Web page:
GMOs: More than a Just a Label

By Aaron Hersum

After a long summer hiatus, I walked into the Boston Area Sustainability Group‘s recent GMO event looking forward to finally getting an answer to my burning GMO question: are they healthy? I left the event knowing that I would write about a topic I have particularly strong feelings towards: lobbying. Over the course of the talks and discussion, much attention was given to the health aspects of GMOs, of spraying herbicides and pesticides, and the environmental and economic impacts of genetically engineering crops. After the presentations, one attendee politely asked a significant question: why is labeling GMO products so important? For me, Gary Hirshberg’s insight shed light on the answer. Gary Hirshberg is the Founder and Chairman of Stonyfield Farms and Founding Partner and Chairman of JustLabelIt!, an organization that advocates for GMO labeling. Gary shared his first experience with lobbying that occurred early in his career, when herbicide-resistant, genetically modified alfalfa was being deregulated, even though only around 7% of farmers were using herbicides on their alfalfa at the time, and in sparing amounts. His reason for the deregulation, as Gary succinctly put it, was that seed patent owners also owned the herbicides, and had strong lobbying power[1]. In short, lobbying created a lack of accountability, which was, and is, the issue.

Others may share my opinion that political spending in the United States has achieved an outrageous status. For example, roughly 70% of recent food deregulation has been for crops that have been genetically modified to resist herbicides and insecticides[2]. And that didn’t come about because of any major benefit to farmers, according to Tim Griffin, Associate Professor at Tuft University’s Friedman School of Nutrition Science and Policy, Director of the Agriculture, Food and Environment program, and a member of the National Academy of Sciences committee that recently published its multi-year review of 900 research publications about genetically engineered (GE) foods entitled Genetically Engineered Crops: Experiences and Prospects. According to the study, while Bt crops increased yields when insect-pest pressure was high, there was little evidence that the introduction of GE crops resulted in “a more rapid yearly increase in on-farm crop yields in the United States than had been seen prior to the use of GE crops.”[3] It came about because of corporate vertical integration of agrochemical and agricultural biotechnology, meaning a single company owns both seed and chemical[4]. The problem is that spraying alarmingly high amounts of herbicides and pesticides has the effect of creating resistant herbs and pests. Take glyphosate, the active ingredient in Round-up. Over 3.5 billion pounds of glyphosate have been sprayed in the U.S. to date, 2.4 billion from 2004 to 2014[5]. Every state now has glyphosate-resistant weeds. Yet the solution is simply to spray more glyphosate, or worse, more toxic chemicals such as 24D, a component of Agent Orange. This unproductive cycle is fueled by profits, and allowed because of a lack of accountability.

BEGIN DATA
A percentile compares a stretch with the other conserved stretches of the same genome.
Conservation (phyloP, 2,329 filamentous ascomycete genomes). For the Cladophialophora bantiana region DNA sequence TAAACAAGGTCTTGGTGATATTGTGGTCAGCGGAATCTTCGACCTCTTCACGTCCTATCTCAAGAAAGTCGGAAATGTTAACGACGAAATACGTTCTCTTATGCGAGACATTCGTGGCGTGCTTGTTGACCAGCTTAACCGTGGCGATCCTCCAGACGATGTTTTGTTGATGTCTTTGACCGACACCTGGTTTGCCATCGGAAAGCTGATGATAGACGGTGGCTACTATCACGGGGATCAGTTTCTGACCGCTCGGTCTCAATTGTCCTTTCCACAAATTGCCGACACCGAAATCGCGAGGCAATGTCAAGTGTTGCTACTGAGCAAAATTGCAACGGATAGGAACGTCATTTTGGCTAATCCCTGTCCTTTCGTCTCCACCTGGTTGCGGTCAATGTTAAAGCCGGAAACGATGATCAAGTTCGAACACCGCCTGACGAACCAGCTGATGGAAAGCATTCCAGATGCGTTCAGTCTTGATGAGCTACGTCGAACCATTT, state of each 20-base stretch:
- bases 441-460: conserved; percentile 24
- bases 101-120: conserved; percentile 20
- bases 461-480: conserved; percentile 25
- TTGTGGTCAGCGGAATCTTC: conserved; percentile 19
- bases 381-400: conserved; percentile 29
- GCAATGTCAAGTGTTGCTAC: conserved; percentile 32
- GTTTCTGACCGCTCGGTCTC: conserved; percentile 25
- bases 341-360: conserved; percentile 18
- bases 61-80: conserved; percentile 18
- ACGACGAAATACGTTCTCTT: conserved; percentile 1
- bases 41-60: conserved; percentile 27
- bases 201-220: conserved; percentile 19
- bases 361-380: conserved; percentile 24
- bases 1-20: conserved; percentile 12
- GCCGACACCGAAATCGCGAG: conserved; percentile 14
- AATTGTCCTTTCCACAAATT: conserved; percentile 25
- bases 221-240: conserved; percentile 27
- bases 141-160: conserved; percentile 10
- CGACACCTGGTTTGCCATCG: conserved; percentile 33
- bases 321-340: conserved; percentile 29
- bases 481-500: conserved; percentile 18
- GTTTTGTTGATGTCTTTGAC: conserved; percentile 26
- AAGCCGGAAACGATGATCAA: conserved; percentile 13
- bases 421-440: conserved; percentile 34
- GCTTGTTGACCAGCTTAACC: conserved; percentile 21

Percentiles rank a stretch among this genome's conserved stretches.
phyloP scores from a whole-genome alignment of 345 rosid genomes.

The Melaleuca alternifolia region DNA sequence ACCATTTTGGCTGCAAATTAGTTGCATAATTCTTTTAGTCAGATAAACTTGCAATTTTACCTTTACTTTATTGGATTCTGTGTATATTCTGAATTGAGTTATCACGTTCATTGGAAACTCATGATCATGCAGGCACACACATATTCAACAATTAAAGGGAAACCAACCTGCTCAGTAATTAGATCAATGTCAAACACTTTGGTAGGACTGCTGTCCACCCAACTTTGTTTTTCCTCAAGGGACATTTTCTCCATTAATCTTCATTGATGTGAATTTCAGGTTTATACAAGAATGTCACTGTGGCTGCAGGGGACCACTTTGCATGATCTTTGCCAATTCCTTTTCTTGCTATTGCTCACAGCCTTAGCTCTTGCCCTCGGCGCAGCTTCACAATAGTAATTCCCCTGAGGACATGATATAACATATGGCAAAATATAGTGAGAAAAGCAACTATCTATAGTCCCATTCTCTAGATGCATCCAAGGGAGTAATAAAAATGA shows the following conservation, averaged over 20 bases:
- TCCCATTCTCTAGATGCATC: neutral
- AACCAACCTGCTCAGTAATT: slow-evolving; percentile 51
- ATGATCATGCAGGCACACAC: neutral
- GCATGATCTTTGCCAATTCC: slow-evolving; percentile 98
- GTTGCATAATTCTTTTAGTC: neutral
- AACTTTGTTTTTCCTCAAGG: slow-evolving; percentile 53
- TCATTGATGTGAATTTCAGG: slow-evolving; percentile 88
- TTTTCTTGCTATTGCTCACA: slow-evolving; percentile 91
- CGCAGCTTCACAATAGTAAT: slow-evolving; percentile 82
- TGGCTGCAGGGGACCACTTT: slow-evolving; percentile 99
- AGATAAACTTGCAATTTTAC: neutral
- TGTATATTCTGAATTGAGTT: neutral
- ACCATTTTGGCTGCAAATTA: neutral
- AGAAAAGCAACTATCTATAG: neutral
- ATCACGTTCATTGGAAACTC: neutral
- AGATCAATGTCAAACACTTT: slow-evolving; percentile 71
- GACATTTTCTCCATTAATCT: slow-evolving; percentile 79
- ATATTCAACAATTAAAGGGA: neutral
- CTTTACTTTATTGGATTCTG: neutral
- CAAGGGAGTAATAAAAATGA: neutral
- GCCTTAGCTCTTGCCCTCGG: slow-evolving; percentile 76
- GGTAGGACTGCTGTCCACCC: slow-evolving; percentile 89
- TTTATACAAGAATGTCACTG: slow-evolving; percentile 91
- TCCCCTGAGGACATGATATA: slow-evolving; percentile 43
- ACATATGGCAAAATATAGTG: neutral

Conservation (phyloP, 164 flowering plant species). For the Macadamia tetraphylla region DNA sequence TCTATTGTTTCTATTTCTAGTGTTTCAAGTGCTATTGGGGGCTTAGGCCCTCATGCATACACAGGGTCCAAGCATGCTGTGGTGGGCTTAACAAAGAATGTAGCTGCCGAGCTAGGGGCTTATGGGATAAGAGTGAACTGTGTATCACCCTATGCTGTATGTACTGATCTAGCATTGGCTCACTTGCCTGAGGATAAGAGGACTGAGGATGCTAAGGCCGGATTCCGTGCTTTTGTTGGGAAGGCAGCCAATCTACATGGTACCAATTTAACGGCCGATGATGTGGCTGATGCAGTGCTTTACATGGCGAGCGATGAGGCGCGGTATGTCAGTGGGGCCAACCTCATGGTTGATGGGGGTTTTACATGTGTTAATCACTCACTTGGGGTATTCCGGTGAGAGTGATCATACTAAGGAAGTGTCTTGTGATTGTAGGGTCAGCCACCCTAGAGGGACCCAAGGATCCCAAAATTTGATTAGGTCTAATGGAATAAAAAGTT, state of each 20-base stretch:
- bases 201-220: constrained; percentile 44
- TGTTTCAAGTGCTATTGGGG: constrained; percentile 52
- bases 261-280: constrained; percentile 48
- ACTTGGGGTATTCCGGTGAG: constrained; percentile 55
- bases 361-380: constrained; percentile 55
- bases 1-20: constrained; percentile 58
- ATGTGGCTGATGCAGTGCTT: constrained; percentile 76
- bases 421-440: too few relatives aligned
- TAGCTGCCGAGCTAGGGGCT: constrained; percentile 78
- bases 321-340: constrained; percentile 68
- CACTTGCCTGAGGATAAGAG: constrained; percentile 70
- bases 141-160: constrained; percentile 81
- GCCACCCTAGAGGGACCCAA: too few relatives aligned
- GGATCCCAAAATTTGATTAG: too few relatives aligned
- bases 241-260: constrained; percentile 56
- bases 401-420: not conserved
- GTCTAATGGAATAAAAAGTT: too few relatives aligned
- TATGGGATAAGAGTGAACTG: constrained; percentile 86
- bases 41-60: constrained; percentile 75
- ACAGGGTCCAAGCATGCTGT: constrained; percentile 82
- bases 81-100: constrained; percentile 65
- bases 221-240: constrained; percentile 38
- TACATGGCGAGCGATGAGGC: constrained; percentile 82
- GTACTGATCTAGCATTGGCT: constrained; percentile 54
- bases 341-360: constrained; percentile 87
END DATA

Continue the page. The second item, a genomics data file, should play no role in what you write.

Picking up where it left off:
Accountability is my reason for wanting foods that utilize GMOs labeled. As consumers become more aware of what they eat, they can begin to ask questions about the inputs and processes of making their food. These questions can in turn fuel necessary change. GMOs are not a problem themselves, rather, they exemplify a lack of transparency in our food system. Lobbying obscures any attempts at transparency. Lobbying prevents accountability. Although commodity groups with major lobbying budgets hold considerable power in D.C., however, consumers are ultimately the decision-makers. Labeling GMOs is a small step in a larger struggle, but it moves us forward to holding special interests accountable.

[1] Gary Hirshberg, “GMOs: Science, Sustainability and Consumer Transparency.” September 6th, 2016.

[2] Gary Hirshberg, “GMOs: Science, Sustainability and Consumer Transparency.” September 6th, 2016.

[3] The National Academies of Sciences, Engineering, Medicine. Genetically Engineered Crops: Experiences and Prospects. Prepublication 2016.

[4] Over the course of writing this, Bayer AG purchased Monsanto for $66 billion. Should the purchase be approved, the new company would own roughly 25% of the world’s supply of seeds and pesticides, according to BBC news.

[5] Gary Hirshberg, “GMOs: Science, Sustainability and Consumer Transparency.” September 6th, 2016.

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